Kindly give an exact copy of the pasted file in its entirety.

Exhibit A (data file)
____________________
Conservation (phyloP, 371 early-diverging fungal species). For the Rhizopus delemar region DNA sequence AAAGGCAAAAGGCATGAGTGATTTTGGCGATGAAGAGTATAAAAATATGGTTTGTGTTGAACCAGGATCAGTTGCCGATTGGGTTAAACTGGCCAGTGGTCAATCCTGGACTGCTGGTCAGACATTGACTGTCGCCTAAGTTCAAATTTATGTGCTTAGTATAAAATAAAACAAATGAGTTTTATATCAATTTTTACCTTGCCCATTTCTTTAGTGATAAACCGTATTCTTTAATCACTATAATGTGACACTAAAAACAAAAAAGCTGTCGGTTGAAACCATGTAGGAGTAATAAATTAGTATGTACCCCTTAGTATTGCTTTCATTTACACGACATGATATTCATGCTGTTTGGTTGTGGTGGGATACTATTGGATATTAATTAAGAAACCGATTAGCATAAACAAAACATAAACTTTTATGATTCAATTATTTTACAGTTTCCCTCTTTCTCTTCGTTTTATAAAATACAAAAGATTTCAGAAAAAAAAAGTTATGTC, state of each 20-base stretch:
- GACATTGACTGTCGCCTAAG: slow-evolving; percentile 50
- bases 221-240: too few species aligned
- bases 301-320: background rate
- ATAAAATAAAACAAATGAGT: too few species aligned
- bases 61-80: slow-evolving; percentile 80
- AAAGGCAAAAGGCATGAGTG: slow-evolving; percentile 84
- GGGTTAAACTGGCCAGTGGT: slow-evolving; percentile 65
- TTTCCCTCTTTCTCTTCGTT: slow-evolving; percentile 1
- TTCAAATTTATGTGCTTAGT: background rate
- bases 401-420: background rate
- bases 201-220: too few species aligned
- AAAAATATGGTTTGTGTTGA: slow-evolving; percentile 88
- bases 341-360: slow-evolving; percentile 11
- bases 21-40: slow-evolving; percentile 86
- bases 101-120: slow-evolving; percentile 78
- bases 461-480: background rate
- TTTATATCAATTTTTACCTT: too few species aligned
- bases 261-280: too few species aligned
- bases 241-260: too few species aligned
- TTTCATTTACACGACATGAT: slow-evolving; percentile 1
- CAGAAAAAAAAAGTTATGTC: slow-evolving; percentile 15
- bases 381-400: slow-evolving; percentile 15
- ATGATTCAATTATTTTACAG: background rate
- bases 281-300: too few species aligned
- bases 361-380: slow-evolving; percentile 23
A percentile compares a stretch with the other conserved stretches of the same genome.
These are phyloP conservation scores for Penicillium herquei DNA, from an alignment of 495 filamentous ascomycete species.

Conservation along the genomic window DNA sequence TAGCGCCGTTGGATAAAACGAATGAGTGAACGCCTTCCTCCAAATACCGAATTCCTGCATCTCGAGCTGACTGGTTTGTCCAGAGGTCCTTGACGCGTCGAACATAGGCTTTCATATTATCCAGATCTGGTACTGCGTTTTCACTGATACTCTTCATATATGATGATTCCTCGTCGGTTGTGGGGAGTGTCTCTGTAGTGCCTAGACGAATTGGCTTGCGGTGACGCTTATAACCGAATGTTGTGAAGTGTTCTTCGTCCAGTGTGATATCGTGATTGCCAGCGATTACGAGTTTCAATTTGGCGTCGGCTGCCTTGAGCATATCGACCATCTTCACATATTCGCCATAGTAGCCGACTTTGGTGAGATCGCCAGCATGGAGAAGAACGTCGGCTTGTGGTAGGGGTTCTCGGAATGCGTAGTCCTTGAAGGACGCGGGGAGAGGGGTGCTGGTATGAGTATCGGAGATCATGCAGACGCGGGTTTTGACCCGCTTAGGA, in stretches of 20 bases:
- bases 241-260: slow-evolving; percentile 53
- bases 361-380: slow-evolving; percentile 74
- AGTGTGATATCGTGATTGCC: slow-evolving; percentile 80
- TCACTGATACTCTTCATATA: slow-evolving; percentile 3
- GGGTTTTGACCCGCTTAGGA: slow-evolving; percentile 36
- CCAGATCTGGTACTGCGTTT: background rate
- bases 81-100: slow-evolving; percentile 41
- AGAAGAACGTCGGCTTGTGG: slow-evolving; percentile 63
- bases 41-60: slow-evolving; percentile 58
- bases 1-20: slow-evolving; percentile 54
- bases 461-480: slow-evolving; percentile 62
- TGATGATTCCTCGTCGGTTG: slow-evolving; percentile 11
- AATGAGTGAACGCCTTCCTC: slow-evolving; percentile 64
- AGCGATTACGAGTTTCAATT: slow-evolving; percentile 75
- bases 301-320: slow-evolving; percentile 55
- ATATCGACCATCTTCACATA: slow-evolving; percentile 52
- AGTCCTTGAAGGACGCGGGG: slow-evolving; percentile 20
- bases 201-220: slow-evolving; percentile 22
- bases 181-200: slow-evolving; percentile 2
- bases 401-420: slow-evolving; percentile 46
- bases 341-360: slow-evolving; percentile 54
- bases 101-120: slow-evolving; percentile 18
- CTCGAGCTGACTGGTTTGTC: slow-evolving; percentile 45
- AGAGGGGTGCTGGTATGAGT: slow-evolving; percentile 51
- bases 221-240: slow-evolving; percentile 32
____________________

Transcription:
Conservation (phyloP, 371 early-diverging fungal species). For the Rhizopus delemar region DNA sequence AAAGGCAAAAGGCATGAGTGATTTTGGCGATGAAGAGTATAAAAATATGGTTTGTGTTGAACCAGGATCAGTTGCCGATTGGGTTAAACTGGCCAGTGGTCAATCCTGGACTGCTGGTCAGACATTGACTGTCGCCTAAGTTCAAATTTATGTGCTTAGTATAAAATAAAACAAATGAGTTTTATATCAATTTTTACCTTGCCCATTTCTTTAGTGATAAACCGTATTCTTTAATCACTATAATGTGACACTAAAAACAAAAAAGCTGTCGGTTGAAACCATGTAGGAGTAATAAATTAGTATGTACCCCTTAGTATTGCTTTCATTTACACGACATGATATTCATGCTGTTTGGTTGTGGTGGGATACTATTGGATATTAATTAAGAAACCGATTAGCATAAACAAAACATAAACTTTTATGATTCAATTATTTTACAGTTTCCCTCTTTCTCTTCGTTTTATAAAATACAAAAGATTTCAGAAAAAAAAAGTTATGTC, state of each 20-base stretch:
- GACATTGACTGTCGCCTAAG: slow-evolving; percentile 50
- bases 221-240: too few species aligned
- bases 301-320: background rate
- ATAAAATAAAACAAATGAGT: too few species aligned
- bases 61-80: slow-evolving; percentile 80
- AAAGGCAAAAGGCATGAGTG: slow-evolving; percentile 84
- GGGTTAAACTGGCCAGTGGT: slow-evolving; percentile 65
- TTTCCCTCTTTCTCTTCGTT: slow-evolving; percentile 1
- TTCAAATTTATGTGCTTAGT: background rate
- bases 401-420: background rate
- bases 201-220: too few species aligned
- AAAAATATGGTTTGTGTTGA: slow-evolving; percentile 88
- bases 341-360: slow-evolving; percentile 11
- bases 21-40: slow-evolving; percentile 86
- bases 101-120: slow-evolving; percentile 78
- bases 461-480: background rate
- TTTATATCAATTTTTACCTT: too few species aligned
- bases 261-280: too few species aligned
- bases 241-260: too few species aligned
- TTTCATTTACACGACATGAT: slow-evolving; percentile 1
- CAGAAAAAAAAAGTTATGTC: slow-evolving; percentile 15
- bases 381-400: slow-evolving; percentile 15
- ATGATTCAATTATTTTACAG: background rate
- bases 281-300: too few species aligned
- bases 361-380: slow-evolving; percentile 23
A percentile compares a stretch with the other conserved stretches of the same genome.
These are phyloP conservation scores for Penicillium herquei DNA, from an alignment of 495 filamentous ascomycete species.

Conservation along the genomic window DNA sequence TAGCGCCGTTGGATAAAACGAATGAGTGAACGCCTTCCTCCAAATACCGAATTCCTGCATCTCGAGCTGACTGGTTTGTCCAGAGGTCCTTGACGCGTCGAACATAGGCTTTCATATTATCCAGATCTGGTACTGCGTTTTCACTGATACTCTTCATATATGATGATTCCTCGTCGGTTGTGGGGAGTGTCTCTGTAGTGCCTAGACGAATTGGCTTGCGGTGACGCTTATAACCGAATGTTGTGAAGTGTTCTTCGTCCAGTGTGATATCGTGATTGCCAGCGATTACGAGTTTCAATTTGGCGTCGGCTGCCTTGAGCATATCGACCATCTTCACATATTCGCCATAGTAGCCGACTTTGGTGAGATCGCCAGCATGGAGAAGAACGTCGGCTTGTGGTAGGGGTTCTCGGAATGCGTAGTCCTTGAAGGACGCGGGGAGAGGGGTGCTGGTATGAGTATCGGAGATCATGCAGACGCGGGTTTTGACCCGCTTAGGA, in stretches of 20 bases:
- bases 241-260: slow-evolving; percentile 53
- bases 361-380: slow-evolving; percentile 74
- AGTGTGATATCGTGATTGCC: slow-evolving; percentile 80
- TCACTGATACTCTTCATATA: slow-evolving; percentile 3
- GGGTTTTGACCCGCTTAGGA: slow-evolving; percentile 36
- CCAGATCTGGTACTGCGTTT: background rate
- bases 81-100: slow-evolving; percentile 41
- AGAAGAACGTCGGCTTGTGG: slow-evolving; percentile 63
- bases 41-60: slow-evolving; percentile 58
- bases 1-20: slow-evolving; percentile 54
- bases 461-480: slow-evolving; percentile 62
- TGATGATTCCTCGTCGGTTG: slow-evolving; percentile 11
- AATGAGTGAACGCCTTCCTC: slow-evolving; percentile 64
- AGCGATTACGAGTTTCAATT: slow-evolving; percentile 75
- bases 301-320: slow-evolving; percentile 55
- ATATCGACCATCTTCACATA: slow-evolving; percentile 52
- AGTCCTTGAAGGACGCGGGG: slow-evolving; percentile 20
- bases 201-220: slow-evolving; percentile 22
- bases 181-200: slow-evolving; percentile 2
- bases 401-420: slow-evolving; percentile 46
- bases 341-360: slow-evolving; percentile 54
- bases 101-120: slow-evolving; percentile 18
- CTCGAGCTGACTGGTTTGTC: slow-evolving; percentile 45
- AGAGGGGTGCTGGTATGAGT: slow-evolving; percentile 51
- bases 221-240: slow-evolving; percentile 32